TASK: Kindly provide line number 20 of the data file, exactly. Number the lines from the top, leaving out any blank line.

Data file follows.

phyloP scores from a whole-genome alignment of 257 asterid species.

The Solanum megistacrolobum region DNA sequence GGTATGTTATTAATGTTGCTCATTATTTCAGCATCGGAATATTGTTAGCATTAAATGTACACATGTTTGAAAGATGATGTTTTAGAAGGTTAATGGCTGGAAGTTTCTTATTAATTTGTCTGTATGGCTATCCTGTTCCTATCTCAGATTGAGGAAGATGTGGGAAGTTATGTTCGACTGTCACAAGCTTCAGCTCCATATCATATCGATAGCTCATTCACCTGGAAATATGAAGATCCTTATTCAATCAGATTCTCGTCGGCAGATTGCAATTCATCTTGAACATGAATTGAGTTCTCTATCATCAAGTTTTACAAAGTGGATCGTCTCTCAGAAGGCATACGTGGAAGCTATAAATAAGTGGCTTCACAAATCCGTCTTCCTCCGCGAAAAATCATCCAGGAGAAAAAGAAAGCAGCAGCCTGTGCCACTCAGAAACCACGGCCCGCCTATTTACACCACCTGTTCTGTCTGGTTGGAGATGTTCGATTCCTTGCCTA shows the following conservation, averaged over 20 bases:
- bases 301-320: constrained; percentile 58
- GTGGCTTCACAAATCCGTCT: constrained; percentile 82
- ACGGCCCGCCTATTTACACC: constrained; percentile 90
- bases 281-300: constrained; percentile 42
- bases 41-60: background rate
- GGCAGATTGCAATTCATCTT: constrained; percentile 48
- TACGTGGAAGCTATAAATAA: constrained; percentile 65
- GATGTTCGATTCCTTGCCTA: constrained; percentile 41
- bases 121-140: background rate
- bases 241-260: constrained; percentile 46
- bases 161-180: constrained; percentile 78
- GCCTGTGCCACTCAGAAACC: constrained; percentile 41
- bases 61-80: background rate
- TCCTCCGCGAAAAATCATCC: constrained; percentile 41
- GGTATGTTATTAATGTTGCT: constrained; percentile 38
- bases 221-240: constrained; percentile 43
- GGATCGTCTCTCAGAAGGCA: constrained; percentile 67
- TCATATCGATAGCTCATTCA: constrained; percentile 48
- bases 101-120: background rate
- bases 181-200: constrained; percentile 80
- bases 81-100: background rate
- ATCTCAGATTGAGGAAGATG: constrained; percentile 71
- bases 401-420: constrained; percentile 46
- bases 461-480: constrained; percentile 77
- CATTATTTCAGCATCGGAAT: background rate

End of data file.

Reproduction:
- TCATATCGATAGCTCATTCA: constrained; percentile 48